gelcoat

gelcoat

Post by Brian Nystro » Thu, 01 Dec 2005 22:54:50


Quote:

> So, I've used one of the little repair gelcoat repair kits and
> matching color was fun.

> Is it also possible to get gelcoat as a paint, a form you can spray or
> roll over old gelcoat, hopefully filling in little cracks and such?

> Is it hard to handle? Does it come out nice?

Gelcoat can be thinned and sprayed, but it's more of a pain than
painting. Gelcoat can be rolled as-is, but thick coats will tend to run.
In either case, you need to use "finish" gelcoat, which contains a wax
that migrates to the surface to promote proper curing. Standard
"laminating" gelcoat will not cure in the presense of air. It must
either be covered with plastic or sprayed with PVA to seal it off from
air contact.

Quote:

> I've used wonderful epoxy and lp paints, but I thought it'd be nice if
> gelcoat could be rejuvenated and sealed this way.

> Just wondering in case I'd decide to cut my deck open from the top.
> And yes, I did see somewhere that although epoxy adheres wonderful on
> top of epoxy, the reverse is not true, so I imagine you probably can't
> gelcoat an epoxy repair (not trying to feed the epoxy vs. polyester
> debate here).

Gelcoat WILL adhere over fully cured epoxy repairs that are cleaned and
sanded. I do it all the time on kayak repairs.
Quote:

> Michiel

 
 
 

gelcoat

Post by Terry Sprag » Fri, 02 Dec 2005 03:11:04

Quote:

> So, I've used one of the little repair gelcoat repair kits and
> matching color was fun.

> Is it also possible to get gelcoat as a paint, a form you can spray or
> roll over old gelcoat, hopefully filling in little cracks and such?

> Is it hard to handle? Does it come out nice?

> I've used wonderful epoxy and lp paints, but I thought it'd be nice if
> gelcoat could be rejuvenated and sealed this way.

> Just wondering in case I'd decide to cut my deck open from the top.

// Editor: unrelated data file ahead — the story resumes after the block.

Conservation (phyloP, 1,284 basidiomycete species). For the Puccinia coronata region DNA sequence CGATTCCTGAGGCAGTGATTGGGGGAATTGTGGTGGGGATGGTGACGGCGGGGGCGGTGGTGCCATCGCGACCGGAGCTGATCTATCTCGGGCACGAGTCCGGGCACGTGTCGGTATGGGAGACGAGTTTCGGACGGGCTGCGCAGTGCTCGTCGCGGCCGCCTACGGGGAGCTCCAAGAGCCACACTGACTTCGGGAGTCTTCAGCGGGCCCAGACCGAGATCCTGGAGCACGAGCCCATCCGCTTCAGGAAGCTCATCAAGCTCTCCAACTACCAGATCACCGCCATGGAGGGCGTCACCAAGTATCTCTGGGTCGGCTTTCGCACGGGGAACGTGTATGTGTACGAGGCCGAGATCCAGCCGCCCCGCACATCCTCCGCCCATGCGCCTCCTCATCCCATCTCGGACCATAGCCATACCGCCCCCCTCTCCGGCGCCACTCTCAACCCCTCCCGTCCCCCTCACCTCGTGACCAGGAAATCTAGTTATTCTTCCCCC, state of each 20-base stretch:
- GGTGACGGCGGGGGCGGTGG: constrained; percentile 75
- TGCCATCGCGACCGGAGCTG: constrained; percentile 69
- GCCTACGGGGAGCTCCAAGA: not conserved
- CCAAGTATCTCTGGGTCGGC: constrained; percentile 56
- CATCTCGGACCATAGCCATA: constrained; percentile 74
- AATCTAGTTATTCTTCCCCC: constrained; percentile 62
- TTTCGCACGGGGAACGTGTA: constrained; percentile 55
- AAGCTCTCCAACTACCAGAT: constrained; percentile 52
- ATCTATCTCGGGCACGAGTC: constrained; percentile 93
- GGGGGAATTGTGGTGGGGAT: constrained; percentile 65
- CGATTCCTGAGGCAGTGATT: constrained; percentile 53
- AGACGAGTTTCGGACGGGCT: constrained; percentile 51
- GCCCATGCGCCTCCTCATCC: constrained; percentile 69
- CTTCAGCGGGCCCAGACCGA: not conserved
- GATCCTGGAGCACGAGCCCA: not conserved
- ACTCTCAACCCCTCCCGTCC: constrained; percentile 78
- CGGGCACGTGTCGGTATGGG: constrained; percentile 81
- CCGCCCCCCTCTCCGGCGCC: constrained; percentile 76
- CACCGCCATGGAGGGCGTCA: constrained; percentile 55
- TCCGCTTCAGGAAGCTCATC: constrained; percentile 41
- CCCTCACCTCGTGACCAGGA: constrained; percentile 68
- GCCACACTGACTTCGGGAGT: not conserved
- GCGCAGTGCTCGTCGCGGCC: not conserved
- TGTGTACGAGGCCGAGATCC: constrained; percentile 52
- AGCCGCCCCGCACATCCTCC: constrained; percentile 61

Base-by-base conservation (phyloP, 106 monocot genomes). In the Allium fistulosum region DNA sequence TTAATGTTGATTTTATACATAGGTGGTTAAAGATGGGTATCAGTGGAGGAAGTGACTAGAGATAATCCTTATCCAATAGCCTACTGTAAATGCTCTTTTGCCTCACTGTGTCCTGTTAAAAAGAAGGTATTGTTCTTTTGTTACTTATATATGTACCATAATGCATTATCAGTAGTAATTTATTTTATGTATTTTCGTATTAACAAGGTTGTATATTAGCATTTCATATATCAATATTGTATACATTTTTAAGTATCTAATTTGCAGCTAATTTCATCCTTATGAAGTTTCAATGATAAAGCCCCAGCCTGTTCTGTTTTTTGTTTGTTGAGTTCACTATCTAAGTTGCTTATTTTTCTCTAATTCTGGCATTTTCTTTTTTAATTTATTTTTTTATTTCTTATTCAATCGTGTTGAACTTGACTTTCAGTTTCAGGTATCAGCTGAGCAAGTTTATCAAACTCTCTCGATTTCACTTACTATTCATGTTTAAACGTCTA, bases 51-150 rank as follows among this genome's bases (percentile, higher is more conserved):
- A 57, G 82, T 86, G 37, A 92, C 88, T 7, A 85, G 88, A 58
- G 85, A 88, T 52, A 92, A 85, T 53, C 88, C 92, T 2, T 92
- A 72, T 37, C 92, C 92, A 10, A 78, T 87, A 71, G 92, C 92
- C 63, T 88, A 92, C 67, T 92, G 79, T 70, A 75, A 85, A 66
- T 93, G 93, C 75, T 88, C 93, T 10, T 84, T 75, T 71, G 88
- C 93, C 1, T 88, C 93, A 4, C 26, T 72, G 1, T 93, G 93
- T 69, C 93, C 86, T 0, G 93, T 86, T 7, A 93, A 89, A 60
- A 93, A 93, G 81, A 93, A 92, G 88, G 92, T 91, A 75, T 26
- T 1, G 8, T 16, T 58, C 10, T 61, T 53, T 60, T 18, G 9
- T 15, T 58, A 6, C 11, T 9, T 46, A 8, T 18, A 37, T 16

> And yes, I did see somewhere that although epoxy adheres wonderful on
> top of epoxy, the reverse is not true, so I imagine you probably can't
> gelcoat an epoxy repair (not trying to feed the epoxy vs. polyester
> debate here).

> Michiel

Gelcoat is just poly resin.  I painted a rough dinghy made on an old
wooden plug with a recipe. One cup resin, I think 13 drops of MEK,
one pea sized blob of colour, a spoon of thickener. It was necessary
to experiment, considering the environmental conditions. As the day
warmed up, I think I reduced the MEK a little to get a little more
brushing time from the mix.

Gelcoat is usually sprayed inside a mould first, rather than painted
on the outside, last.

I used Continuous brush coats applied a cup at a time, for a few
hours work in a summer carport shade.  Beautiful,  hard, self
levelling finish 1/16 inch thick, on horizontal and vertical
surfaces. No breeze, no dust.

I don't think it would actually jump off if it were to be put over
epoxy, but maybe a primer would help?  On the 29 foot Tylercraft,
I've got epoxy scars in the antiskid portside, where the chunks of
top deck were dremelled off and replaced over plywood in lieu of
rotten balsa, using  epoxy and lots of silica gel, spongy, fizzy
even, and fast to cure, too. I levelled the replaced sections with
small adjusted screws under the recycled anti skid, wiping off most
of the excess with polyethylene plastic bag "towels."

I used a caulking gun and cobbled up elephant syringe to inject
epoxy in the areas not uncovered but where rotten core was scooped
out, jamming in new "core" pieces of plywood, rolling doobies of
toothpaste epoxy in saran wrap, squeezed into the syringe.

If epoxy sticks to polyester, how come polyester can't be said to
stick to epoxy?  Maybe it's all in the timing, which one cured
first? This epoxy argument smacks of rabid fundamentalism, to me.

As it is, Urethane deck paint seems to cover the flaws somewhat and
has not yet chipped off along the seam lines, but only on the peaks
of the anti skid, but then, I haven't been out there much with my
hobnailed boots. It's only a one coat of a slightly different shade
of blue, after all. Think of it as patina, character.

I don't spitshine my hobnail boots, either. Function trumps beauty
every time, me, nor I haven't fallen through the deck, neither, and
the leaks are gone, too, whoohoo!

Terry K